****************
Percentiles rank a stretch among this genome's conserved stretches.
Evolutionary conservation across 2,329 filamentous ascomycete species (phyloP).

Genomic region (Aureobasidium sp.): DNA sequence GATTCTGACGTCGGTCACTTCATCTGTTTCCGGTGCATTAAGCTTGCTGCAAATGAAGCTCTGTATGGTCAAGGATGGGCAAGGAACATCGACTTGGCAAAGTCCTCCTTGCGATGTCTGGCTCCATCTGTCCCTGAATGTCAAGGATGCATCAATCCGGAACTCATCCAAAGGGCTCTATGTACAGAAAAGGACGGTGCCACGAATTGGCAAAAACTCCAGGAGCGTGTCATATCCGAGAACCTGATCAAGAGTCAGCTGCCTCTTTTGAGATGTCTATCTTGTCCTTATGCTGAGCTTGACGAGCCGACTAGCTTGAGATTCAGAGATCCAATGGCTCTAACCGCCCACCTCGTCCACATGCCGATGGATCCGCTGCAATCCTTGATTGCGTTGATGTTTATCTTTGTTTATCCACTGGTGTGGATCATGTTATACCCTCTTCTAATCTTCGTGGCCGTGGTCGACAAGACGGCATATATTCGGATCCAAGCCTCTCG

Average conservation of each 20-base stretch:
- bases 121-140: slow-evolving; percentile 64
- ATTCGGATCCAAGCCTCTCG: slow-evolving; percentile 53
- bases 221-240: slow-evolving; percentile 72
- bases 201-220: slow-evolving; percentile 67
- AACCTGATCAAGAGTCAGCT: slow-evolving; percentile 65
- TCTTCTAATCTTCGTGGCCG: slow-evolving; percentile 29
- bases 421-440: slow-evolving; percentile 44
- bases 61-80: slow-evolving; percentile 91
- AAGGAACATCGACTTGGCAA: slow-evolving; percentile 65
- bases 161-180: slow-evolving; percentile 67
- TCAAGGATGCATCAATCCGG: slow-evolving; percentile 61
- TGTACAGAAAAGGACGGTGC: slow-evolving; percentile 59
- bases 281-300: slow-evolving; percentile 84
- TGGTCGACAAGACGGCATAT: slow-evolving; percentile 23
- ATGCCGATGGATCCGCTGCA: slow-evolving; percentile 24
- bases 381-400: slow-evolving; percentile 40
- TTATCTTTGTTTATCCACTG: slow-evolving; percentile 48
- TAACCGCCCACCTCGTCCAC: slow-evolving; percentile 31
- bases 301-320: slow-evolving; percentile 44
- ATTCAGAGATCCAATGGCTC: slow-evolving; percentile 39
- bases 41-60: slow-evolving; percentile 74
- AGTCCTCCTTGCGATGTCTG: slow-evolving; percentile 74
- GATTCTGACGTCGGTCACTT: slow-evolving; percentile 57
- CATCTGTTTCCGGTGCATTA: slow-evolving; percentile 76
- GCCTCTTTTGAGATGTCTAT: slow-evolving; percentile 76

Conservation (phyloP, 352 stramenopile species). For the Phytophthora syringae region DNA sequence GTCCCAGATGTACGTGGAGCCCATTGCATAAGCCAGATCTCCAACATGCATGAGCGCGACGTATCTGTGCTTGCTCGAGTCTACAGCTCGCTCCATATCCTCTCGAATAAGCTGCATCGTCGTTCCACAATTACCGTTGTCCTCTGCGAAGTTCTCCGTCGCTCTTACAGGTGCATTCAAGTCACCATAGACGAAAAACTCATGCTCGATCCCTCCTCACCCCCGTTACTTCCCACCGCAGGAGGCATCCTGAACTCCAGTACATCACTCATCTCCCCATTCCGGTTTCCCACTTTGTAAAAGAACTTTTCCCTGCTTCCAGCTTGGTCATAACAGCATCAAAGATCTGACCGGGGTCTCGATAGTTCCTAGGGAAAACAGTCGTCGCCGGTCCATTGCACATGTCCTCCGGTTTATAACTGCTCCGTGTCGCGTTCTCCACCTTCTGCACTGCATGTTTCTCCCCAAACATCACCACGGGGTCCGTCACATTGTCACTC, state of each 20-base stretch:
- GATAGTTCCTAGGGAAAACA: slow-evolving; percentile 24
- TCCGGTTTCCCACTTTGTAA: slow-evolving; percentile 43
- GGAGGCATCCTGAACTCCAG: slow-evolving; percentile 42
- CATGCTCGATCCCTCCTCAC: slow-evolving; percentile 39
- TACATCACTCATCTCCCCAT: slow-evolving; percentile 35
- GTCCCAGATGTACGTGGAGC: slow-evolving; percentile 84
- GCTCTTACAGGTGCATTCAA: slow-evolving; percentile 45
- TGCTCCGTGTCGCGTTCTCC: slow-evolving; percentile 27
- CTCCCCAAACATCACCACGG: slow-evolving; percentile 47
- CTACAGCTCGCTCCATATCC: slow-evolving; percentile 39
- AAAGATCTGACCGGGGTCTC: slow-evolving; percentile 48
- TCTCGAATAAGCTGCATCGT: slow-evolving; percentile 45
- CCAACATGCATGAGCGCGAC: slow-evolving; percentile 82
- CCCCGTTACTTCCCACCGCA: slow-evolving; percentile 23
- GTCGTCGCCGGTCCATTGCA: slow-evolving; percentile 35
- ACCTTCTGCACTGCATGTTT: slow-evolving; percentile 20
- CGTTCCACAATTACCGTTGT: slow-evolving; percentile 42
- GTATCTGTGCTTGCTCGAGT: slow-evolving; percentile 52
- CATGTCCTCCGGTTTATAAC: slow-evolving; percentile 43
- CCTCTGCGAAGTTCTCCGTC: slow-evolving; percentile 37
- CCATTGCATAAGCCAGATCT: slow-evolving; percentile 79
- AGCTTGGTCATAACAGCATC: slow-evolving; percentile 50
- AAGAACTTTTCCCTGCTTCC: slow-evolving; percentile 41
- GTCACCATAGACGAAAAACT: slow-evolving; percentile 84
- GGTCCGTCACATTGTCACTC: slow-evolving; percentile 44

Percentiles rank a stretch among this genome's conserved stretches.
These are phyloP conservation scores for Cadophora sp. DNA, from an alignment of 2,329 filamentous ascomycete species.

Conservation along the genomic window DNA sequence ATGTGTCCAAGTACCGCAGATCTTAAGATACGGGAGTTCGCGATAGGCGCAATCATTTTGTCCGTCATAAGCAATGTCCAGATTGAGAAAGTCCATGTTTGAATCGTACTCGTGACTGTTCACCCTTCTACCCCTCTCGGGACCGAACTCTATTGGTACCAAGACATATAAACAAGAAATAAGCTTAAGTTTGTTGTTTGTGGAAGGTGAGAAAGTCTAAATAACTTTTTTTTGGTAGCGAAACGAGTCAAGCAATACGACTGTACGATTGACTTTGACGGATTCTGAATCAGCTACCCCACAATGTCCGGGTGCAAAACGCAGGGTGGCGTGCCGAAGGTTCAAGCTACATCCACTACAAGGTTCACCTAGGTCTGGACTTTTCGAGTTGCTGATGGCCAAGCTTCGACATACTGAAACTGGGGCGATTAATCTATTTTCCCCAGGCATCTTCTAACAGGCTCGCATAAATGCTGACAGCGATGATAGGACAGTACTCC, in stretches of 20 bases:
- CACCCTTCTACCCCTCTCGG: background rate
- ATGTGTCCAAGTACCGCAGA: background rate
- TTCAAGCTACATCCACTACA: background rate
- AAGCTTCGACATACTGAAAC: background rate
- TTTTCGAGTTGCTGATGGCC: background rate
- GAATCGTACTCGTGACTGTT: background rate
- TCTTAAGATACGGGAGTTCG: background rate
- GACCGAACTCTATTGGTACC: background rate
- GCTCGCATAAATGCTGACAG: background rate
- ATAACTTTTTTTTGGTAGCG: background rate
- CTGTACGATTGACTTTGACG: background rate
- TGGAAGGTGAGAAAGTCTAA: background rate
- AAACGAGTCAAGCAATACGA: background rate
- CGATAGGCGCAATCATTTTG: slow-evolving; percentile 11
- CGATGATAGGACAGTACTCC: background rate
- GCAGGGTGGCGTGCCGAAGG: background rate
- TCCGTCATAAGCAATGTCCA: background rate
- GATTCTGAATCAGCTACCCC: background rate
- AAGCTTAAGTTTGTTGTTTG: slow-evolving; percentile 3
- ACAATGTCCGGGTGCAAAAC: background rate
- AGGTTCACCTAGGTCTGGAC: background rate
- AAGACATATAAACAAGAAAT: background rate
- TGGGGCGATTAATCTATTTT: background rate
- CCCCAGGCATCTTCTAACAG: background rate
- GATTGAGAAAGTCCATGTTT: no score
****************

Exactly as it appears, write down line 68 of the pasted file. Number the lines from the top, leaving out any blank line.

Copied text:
- ATAACTTTTTTTTGGTAGCG: background rate